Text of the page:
How I Learned to Cope With My NMO Diagnosis
Last updated: February 2023
I have tried to cope with living with a long-term illness in many different ways since my diagnosis of NMOSD.
When I was first diagnosed, I had no idea what this disease was and what it entailed. As soon as I found out, I was scared that my life span after my diagnosis was 5 years because of a Google search. But in reality, I just didn't read the article properly. That can happen to a lot of people. When we aren't given enough information about our disease, we resort to Google and sometimes take in false information.
Processing my NMO diagnosis
That meant the first few weeks of processing my diagnosis were extremely difficult because I thought I would be dead soon. But, thankfully, that is something I can laugh about now.
I gave myself time to be upset and angry about how my life turned out to be. If you hold in your emotions, they can all come out at once and will be harder to deal with. I'm quite an emotional person, so it was nothing new. At first, I tried to stay strong for my parents and made jokes about my diagnosis, so they didn't see how upset I honestly was. Sometimes I feel like they took my diagnosis harder than I did.
Seeking support for NMOSD
I then went on Facebook and found groups for NMOSD and joined them. I was finally able to speak to others with my disease and could ask questions and get credible answers from them as they were going through the same thing I was. Don't get me wrong, medical professionals are knowledgeable about our disease, but people who experience the symptoms can tell you in detail, and it's more factual.
After joining these groups, I decided to make an Instagram account to build awareness of this extremely rare disease. Because of how clueless my family and I were about the disease when I was first diagnosed, I knew many people didn't know about it either. This helped me cope with my diagnosis as I could connect with many others with the same disease as me and individuals in my age range with other diseases. It made me feel like I wasn't so alone anymore or different from my peers. I didn't feel excluded; it was like my little community with each other's backs.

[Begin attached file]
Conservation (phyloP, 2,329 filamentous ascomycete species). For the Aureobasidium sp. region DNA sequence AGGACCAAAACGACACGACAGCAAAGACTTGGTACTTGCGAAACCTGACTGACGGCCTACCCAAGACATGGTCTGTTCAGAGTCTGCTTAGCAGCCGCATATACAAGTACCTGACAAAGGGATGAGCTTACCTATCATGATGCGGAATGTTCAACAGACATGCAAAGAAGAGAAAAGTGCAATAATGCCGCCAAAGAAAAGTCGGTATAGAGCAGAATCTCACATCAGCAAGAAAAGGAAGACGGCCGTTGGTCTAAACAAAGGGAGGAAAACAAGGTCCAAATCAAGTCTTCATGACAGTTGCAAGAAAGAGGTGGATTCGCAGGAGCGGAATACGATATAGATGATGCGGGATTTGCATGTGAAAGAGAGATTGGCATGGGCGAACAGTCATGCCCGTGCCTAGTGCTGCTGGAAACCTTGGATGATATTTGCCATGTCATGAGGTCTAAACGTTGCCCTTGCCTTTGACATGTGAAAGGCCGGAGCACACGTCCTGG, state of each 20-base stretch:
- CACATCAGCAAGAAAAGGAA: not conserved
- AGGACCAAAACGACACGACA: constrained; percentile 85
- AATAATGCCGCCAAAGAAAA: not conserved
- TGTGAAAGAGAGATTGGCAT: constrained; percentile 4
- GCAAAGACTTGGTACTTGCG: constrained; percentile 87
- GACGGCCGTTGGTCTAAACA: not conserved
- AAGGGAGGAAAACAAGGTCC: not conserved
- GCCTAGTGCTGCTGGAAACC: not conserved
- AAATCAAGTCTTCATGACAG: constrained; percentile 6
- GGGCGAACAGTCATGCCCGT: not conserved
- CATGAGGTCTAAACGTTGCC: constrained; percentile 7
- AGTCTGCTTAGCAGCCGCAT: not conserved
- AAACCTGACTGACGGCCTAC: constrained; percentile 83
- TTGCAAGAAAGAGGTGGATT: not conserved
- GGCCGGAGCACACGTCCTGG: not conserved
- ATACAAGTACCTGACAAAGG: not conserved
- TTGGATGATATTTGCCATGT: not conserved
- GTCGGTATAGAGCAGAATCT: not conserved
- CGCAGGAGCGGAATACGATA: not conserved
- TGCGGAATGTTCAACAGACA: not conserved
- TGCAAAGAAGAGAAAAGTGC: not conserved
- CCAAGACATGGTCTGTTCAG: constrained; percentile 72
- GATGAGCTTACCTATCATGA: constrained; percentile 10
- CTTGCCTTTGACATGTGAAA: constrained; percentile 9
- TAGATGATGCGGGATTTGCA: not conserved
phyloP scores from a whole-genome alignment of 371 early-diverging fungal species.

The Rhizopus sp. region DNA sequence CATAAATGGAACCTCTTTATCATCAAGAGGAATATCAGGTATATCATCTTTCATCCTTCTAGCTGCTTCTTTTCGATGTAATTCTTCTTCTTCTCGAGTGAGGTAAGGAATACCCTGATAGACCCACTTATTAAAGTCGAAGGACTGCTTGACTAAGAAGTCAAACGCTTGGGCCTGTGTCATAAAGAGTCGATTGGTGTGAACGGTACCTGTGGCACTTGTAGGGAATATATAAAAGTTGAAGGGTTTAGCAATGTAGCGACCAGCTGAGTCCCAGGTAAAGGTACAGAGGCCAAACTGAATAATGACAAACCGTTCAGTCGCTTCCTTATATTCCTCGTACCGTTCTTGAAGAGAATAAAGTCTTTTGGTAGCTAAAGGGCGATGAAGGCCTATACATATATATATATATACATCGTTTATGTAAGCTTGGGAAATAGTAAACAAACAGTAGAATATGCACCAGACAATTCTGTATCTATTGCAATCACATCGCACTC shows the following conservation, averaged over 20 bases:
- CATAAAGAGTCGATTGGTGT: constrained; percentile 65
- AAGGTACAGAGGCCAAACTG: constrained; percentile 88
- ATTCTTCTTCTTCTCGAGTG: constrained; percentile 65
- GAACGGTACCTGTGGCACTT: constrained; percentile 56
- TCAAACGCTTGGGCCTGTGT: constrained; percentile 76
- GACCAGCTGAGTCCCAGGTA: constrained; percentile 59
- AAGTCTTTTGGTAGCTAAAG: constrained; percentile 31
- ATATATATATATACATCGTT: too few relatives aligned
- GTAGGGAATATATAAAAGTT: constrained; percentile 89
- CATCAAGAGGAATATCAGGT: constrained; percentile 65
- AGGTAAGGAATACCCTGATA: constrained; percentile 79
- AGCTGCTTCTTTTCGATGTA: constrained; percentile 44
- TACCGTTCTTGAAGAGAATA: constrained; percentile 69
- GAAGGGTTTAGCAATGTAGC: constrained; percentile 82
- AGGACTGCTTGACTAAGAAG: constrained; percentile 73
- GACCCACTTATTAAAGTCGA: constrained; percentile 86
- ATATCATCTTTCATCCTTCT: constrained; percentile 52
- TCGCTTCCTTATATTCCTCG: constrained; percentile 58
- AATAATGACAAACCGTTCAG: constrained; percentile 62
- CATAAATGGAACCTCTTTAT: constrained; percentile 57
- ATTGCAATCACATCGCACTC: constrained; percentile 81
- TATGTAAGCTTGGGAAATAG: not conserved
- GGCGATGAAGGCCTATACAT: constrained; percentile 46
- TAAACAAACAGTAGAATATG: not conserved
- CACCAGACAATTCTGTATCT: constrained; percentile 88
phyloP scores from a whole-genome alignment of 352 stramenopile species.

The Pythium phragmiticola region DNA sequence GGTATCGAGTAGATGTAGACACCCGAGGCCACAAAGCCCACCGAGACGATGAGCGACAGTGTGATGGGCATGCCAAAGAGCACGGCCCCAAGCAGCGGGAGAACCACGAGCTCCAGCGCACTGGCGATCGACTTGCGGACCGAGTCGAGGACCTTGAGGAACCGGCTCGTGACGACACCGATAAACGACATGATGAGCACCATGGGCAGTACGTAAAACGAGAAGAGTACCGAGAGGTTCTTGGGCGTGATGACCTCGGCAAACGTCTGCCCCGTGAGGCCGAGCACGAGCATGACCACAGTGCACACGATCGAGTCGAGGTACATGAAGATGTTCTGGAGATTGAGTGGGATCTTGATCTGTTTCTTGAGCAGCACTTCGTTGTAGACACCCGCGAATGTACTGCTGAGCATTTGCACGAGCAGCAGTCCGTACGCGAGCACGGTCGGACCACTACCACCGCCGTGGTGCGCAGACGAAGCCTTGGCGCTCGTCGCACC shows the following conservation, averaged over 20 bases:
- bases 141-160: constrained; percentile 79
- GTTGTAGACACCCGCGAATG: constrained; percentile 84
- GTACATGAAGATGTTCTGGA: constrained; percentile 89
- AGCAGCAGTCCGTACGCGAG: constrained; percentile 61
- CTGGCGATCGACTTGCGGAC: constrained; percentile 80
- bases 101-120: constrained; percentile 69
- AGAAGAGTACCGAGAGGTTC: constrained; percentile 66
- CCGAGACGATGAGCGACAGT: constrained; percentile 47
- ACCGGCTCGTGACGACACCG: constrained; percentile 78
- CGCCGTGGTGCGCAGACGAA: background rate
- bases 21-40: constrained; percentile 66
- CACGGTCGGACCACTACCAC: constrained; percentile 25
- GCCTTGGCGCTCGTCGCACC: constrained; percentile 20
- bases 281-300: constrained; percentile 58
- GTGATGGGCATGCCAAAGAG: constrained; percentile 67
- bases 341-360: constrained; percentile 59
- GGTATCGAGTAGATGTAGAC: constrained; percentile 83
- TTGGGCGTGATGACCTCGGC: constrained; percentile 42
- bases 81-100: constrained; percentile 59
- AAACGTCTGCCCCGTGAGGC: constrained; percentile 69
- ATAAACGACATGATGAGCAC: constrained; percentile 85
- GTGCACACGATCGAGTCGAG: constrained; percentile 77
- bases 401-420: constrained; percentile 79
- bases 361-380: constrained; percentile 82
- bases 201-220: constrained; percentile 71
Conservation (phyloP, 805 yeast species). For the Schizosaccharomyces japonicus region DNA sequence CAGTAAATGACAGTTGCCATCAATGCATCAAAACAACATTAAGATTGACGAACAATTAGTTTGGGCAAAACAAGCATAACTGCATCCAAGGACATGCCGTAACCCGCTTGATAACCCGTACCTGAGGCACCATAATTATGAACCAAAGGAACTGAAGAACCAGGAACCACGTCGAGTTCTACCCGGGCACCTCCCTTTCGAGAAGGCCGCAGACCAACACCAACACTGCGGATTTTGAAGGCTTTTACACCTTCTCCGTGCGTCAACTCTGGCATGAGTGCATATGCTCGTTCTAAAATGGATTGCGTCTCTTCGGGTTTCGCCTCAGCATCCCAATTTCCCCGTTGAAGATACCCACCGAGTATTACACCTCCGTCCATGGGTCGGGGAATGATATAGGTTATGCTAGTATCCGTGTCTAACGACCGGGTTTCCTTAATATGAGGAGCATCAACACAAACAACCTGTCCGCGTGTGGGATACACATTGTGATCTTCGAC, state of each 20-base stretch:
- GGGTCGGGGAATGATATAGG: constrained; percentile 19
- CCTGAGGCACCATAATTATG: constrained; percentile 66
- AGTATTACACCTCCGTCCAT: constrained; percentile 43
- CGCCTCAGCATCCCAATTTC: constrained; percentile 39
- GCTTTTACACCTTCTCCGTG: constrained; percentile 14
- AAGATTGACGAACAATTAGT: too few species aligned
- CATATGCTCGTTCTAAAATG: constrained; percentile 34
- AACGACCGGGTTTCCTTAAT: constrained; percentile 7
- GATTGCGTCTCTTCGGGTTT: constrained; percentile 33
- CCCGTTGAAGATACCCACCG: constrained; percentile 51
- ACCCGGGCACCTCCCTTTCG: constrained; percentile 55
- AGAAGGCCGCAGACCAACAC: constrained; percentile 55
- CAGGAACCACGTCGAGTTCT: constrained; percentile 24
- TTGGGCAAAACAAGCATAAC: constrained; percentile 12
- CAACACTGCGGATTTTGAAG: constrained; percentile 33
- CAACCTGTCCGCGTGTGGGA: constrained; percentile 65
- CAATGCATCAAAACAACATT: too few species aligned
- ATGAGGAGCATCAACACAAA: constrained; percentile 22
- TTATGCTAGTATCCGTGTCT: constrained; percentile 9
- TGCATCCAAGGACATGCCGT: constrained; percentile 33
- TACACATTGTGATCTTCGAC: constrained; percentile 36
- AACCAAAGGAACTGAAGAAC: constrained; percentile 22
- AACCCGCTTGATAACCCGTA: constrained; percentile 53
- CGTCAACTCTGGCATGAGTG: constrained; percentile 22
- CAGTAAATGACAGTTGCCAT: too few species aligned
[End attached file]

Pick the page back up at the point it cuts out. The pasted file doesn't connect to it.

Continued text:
I came across The Sumaira Foundation and got to speak with Sumaira herself over zoom. She was sweet and the first person I got to speak to with NMOSD that wasn't over direct message or text. Because of her, I gained hope that my life wasn't ruined simply because of a diagnosis. She is thriving and living her best life while building awareness for NMOSD and MOGAD. She was my inspiration! She was also the first Asian individual with NMOSD I came across, making me feel like she was my big sister. I decided to become a TSF Ambassador for Scotland, which allowed me to talk to many individuals with my disease over Zoom and work with them to create awareness.
Having a good support system helps a lot. It shows you that people actually care about your health and well-being and are willing to stick by you through thick and thin. Having people with you can talk about your feelings comfortably, without feeling like a burden, which will help you cope with your diagnosis as you’re letting everything out instead of holding it in.
Adjusting my mindset
Staying positive played a big part in coping with my diagnosis. I repeatedly compared myself to my attack and after it so I would realize how far I've come since then. Fixating on your old life and what could have been won't get you anywhere except a dark lonely place. Instead, I took the time to teach myself how to adapt to living my new life with this illness and still make it enjoyable. Having a life-long illness isn't a death sentence!
Starting prednisolone made things harder to process because my appearance changed, and I became really self-conscious. Staying positive then made it easier to deal with. Steroids were helping me recover, which was far more important than how I looked.
Being diagnosed with a life-long illness is hard to process and takes time to come to terms with. Remember, there is always someone out there who relates to you and people who care about how you feel.
Has NMO impacted your ability to keep a job?